Check if the fuel line is kinked, cracked, or leaking in any place. Also, test if the line is still as flexible and pliable as it should be. If it has hardened, replace it with a new one. You can find a replacement line on Amazon.
|1||Briggs & Stratton 25-Inch Fuel Line with 4 Clamps 5414K||693 Reviews||$7.50||Buy on Amazon|
|2||LDR 516 F146 ¼ Inch ID Fuel Line for Small Engines 6-Foot Length||1,171 Reviews||$9.99||Buy on Amazon|
|3||Cococart 9.85-Foot Length Stretchy 1/4 Inch ID Fuel Line+20pcs 2/5" ID Hose Clamps for Kawasaki...||958 Reviews||$11.99||Buy on Amazon|
|4||IZOKEE 1/4" Inch ID Fuel Line Set - 2 Meter / 6-Foot ¼ Inch Fuel Line + 2 Pcs 1/4 Inch & 5/16 Inch...||479 Reviews||$11.99||Buy on Amazon|
|5||PRO 1 Fuel Line Hose 1/4 Inch Inside Diameter X 25 Feet Length NRB/PVCC SAE30R6||590 Reviews||$21.30||Buy on Amazon|
While you are at it, see if the fuel filter is clogged or damaged. Replace it if needed.
Replace The Spark Plug
If the engine won’t start even with gas, it is most likely a spark plug that’s at fault.
What you need to do is disconnect the spark plug wire to get to the spark plug. Unscrew it using a deep socket wrench. Inspect the spark plug for carbon deposits and try to clean it with a carburetor cleaner .
If there is too much carbon buildup or any damage to the ceramic insulator or the electrode, you will need to buy a new spark plug. It is recommended you change spark plugs every season. You can find them on Amazon.
|1||NGK 7090 BKR5EGP G-Power Spark Plug, Pack of 4||2,097 Reviews||$12.49||Buy on Amazon|
|2||6 PCSNEW -- DENSO #4504 PLATINUM T T Spark Plugs -- PK20TT||946 Reviews||$19.48||Buy on Amazon|
|3||Champion RER8ZWYCB4 (9407) Iridium Replacement Spark Plug, (Pack of 1)||455 Reviews||$6.72||Buy on Amazon|
|4||E3 Spark Plugs Power sports Spark Plug Each (E336)||1,208 Reviews||$6.99||Buy on Amazon|
|5||8 PCS NEW -- NGK 3403 G-Power Platinum Alloy Spark Plug TR55GP||807 Reviews||$22.07||Buy on Amazon|
Before you install a new spark plug, check if the gap between the ground and center electrode suits the model of your snowblower. You should find this info in the owner’s manual.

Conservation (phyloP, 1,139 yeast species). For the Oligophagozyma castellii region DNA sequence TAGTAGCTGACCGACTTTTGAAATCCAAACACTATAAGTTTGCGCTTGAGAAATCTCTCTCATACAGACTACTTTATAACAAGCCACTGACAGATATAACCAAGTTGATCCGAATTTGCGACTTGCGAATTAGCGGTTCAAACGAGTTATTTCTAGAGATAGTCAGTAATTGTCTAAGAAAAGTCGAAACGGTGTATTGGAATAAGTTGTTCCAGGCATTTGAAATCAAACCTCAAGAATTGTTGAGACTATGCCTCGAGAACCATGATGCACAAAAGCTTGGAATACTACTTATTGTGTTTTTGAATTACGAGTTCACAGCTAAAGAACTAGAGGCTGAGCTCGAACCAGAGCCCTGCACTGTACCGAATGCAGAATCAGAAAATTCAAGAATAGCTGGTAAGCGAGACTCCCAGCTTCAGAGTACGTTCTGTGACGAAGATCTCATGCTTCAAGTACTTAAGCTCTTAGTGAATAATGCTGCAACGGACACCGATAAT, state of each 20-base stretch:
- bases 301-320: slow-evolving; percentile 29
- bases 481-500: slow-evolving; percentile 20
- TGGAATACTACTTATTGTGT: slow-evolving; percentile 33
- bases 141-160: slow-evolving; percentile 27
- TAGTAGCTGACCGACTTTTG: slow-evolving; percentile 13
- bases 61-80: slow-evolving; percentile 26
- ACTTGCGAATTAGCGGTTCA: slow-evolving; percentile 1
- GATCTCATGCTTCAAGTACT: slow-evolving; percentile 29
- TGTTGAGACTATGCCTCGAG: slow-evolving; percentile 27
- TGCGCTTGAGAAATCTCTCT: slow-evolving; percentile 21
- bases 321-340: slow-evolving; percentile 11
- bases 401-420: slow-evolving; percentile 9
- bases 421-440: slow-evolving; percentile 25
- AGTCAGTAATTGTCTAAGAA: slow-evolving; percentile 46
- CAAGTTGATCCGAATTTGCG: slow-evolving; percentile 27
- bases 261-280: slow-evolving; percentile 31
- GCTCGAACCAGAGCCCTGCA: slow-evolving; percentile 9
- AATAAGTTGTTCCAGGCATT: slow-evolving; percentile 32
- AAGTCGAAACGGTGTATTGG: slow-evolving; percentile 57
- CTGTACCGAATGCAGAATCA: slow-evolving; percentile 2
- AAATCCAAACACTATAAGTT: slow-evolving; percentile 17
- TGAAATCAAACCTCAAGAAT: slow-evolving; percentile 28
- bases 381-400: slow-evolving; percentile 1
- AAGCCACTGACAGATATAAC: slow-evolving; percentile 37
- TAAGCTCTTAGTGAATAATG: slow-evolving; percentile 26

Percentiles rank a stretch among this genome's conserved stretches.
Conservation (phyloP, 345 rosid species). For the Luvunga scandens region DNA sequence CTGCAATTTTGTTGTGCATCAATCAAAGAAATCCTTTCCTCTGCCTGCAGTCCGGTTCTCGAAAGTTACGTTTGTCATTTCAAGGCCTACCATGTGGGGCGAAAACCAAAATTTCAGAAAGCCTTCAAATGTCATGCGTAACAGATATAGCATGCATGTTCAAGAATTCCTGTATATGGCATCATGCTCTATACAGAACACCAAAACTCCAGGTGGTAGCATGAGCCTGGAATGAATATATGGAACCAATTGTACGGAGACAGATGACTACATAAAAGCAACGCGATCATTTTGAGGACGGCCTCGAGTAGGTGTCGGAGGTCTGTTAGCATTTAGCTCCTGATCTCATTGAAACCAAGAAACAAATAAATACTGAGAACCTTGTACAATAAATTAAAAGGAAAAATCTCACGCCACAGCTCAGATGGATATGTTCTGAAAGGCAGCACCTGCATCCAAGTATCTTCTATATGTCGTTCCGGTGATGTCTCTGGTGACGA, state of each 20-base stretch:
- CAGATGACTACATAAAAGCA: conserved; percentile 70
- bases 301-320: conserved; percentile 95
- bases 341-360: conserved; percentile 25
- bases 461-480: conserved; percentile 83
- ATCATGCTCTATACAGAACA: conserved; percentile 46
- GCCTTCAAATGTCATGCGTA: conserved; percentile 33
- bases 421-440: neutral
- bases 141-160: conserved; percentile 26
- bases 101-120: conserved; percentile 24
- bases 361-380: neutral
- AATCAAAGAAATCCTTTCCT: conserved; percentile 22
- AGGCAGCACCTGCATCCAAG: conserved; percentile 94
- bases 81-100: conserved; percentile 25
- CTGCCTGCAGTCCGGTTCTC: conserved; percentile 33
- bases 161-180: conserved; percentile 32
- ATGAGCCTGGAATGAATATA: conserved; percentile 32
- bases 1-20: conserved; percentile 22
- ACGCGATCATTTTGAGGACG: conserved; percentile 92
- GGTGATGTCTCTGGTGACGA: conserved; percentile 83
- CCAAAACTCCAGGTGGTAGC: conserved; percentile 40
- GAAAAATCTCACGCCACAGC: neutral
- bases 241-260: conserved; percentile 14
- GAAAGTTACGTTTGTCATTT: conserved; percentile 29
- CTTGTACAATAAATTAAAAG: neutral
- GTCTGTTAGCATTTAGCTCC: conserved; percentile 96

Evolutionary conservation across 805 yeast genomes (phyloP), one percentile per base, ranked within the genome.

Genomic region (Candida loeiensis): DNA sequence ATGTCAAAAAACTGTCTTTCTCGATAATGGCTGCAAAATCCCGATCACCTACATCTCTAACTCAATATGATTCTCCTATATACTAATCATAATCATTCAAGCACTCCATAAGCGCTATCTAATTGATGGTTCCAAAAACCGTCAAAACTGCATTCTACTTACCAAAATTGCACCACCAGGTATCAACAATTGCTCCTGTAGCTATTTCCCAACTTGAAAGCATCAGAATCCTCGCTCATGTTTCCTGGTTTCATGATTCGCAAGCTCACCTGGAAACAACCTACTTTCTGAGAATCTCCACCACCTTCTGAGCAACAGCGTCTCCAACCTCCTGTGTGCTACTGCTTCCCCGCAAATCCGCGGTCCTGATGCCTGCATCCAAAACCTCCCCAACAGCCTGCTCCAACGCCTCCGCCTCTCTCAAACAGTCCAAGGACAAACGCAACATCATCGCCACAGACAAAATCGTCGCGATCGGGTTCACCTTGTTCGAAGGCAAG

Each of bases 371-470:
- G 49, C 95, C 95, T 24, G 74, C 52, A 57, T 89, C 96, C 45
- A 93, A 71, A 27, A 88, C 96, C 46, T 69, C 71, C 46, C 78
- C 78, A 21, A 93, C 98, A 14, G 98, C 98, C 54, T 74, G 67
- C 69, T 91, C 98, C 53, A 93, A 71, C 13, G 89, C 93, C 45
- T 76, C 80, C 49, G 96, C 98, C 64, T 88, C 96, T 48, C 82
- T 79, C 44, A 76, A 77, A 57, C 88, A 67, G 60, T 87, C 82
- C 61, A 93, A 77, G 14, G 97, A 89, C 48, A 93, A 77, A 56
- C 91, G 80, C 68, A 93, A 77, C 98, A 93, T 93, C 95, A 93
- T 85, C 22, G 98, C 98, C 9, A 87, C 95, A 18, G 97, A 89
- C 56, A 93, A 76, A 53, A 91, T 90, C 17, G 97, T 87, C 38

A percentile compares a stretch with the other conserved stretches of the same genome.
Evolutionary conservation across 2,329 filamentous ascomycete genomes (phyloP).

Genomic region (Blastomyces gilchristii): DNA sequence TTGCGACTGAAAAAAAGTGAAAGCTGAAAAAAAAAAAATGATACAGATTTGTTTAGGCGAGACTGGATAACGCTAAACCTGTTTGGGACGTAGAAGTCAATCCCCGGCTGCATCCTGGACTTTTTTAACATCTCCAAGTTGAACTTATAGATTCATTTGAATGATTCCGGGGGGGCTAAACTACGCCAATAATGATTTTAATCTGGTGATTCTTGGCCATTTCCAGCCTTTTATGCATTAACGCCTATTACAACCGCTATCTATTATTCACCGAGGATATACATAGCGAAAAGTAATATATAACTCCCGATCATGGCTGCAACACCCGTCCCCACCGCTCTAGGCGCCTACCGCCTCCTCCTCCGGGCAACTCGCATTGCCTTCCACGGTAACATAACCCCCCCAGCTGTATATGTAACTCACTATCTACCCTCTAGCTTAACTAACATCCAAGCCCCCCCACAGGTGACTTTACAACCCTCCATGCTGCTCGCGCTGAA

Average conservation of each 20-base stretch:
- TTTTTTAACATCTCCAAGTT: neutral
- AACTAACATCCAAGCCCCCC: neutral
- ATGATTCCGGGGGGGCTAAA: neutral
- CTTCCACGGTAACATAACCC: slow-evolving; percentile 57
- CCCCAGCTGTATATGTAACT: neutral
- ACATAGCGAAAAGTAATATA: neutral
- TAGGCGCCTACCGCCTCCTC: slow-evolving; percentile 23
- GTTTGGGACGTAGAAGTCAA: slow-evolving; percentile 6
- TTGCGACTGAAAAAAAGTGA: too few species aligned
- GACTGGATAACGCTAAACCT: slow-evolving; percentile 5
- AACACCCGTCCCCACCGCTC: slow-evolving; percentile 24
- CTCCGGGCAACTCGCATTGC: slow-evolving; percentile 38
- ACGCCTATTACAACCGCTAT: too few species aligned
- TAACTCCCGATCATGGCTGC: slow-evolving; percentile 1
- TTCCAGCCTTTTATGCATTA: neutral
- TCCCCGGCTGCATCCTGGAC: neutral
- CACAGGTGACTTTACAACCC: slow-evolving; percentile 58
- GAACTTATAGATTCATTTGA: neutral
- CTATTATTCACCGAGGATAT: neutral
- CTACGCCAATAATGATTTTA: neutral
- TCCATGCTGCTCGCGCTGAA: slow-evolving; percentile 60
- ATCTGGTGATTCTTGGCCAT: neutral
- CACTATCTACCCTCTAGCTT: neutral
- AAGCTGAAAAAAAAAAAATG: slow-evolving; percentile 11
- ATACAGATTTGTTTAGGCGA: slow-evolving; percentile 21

Why Won’t Snowblower Start After Summer?
The number one reason why snow blowers fail to start after summer is stale fuel blocking the system. Adding a fuel stabilizer to the gas can prevent the carburetor and fuel filter from clogging. If the engine won’t start after you’ve drained the system, inspect the spark plug for damage.
What Causes A Snowblower Carburetor To Leak After Sitting?
A dried out carburetor bowl gasket usually causes the carburetor to leak. You should also check if the float and needle are obstructed with dirt. The float may even have some fuel in it. Lastly, inspect the fuel bowl for tiny pinholes using a flashlight, as they tend to develop over time.
Put Your Skills To Use
Don’t panic if your snowblower won’t start after sitting. It is completely normal for cold engines to be a little lazy at first. All you need to do is put your skills to use and:
- Correctly position all switches and valves for the start.
- Add fresh gas and a fuel stabilizer to the tank, like STA-BIL Storage .
- Prime the engine to give it a head start.
- Clean the carburetor with Gumout carb cleaner if necessary.
- Change the fuel line, fuel filter, or spark plug if damaged.
Feel free to ask any questions in the comments and let us know which troubleshooting step worked for you.
Featured image credit: mklingo
Amazon and the Amazon logo are trademarks of Amazon.com, Inc, or its affiliates.
Last update on 2020-09-19 at 00:39 / Affiliate links / Images from Amazon Product Advertising API